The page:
A tour of Monara
Monara has an airy ambiance: all the windows in the lounge and portholes in the cabins can be opened. The bronze mechanism behind the original windows has been completely reconditioned during the refit. The varnished teak has been replaced with dark-stained oak and a walk-in wardrobe added instead of lockers, reflecting the way people travel lighter today.
The four cabins on Monara can be customised by combining beds and moving side cupboards. The TV screens in each cabin are concealed behind one-way mirrors. Situated in a portion of the yacht where the hull gets quite narrow, the VIP suite represented a particular challenge. The furniture – including a large bed and vanity/working table – is arranged to optimise the available space. Monara’s comfortable crew quarters have been expanded at the expense of the owners’ area compared to the original design.
The engine room contains Monara’s original Gardner engines, now given names like in the old days. Gardners are famous for being easy to maintain, extremely reliable, practically unbreakable and exceptionally economical. Now equipped with an electronic monitoring system, they produce most of the power for Monara, which has just one generator. Feeling that the engines were too beautiful to be concealed as they are on Sultana, Kees fitted a window in the saloon floor and illuminated them with spots and RGB lights.
Monara features a 360-degree swivelling crane on the foredeck. The original anchor winches have been reconditioned and look brand new. The anchor locker, through which the anchor chain is accessed, doubles as a seat, and is flanked by a bottle holder and glass holder. Kees was inspired to integrate this into the design after sitting on the anchor hatch on Something Cool during the Monaco Classic GP. Monara’s aft deck features lovely maple inlay in the teak stairs, which is almost fluorescent at night. Kees also added a lateral hydraulic platform, which allows easy access and doubles as a diving platform.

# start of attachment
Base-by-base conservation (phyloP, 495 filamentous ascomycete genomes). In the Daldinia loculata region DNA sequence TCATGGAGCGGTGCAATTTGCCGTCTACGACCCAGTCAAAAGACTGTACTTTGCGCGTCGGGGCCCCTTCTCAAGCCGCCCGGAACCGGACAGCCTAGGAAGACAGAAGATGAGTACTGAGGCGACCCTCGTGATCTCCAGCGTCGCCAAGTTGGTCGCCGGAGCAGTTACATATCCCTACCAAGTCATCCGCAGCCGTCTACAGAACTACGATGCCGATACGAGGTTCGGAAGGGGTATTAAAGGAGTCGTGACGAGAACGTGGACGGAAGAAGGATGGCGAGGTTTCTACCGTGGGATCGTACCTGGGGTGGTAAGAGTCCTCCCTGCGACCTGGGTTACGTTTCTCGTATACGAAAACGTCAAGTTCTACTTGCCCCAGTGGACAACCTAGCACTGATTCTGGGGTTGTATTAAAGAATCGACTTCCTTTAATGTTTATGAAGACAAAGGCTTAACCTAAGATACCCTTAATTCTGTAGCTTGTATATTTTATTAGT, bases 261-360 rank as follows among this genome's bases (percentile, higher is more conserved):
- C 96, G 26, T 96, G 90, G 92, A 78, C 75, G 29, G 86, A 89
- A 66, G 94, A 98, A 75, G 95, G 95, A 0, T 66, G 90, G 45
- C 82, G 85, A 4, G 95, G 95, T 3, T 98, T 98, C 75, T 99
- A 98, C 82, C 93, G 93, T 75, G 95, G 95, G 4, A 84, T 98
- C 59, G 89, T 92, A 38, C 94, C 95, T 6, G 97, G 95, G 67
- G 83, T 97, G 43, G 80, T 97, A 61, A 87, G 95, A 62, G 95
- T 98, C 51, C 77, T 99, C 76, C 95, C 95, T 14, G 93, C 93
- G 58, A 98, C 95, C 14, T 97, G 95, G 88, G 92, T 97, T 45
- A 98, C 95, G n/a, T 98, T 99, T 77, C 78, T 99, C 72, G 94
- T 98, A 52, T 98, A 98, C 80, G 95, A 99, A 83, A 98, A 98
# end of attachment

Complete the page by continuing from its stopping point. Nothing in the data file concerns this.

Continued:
The sun deck is arranged around a high-low table that can be transformed into a huge bed, and includes two supports for wine coolers. There are also two refrigerators and an icemaker here, as well as a barbecue stowed away in the composite chimney. Monara features an outlet in the mast for a 1000- watt subwoofer, as well as four 250-watt speakers forward and aft. The powerful sound system is controlled by smartphone.
What I tried to achieve with Sultana and Monara was to preserve these historical artefacts while instilling them with all the luxury and comfort our times allow. The idea is to optimise living areas – in terms of both space and comfort – while maintaining a classic appearance. This is why, for instance, I extended the bulwark on Monara to hide the tender and crane that were previously on the top deck, transforming the latter into an area where guests can play.
Some people do not like the fact that I made changes to the original. My take on the matter is that the original is only original when you can compare it. If you look at Sultana’s shape and silhouette, she is sturdy and masculine, while Monara exudes a more feminine elegance. I love them both.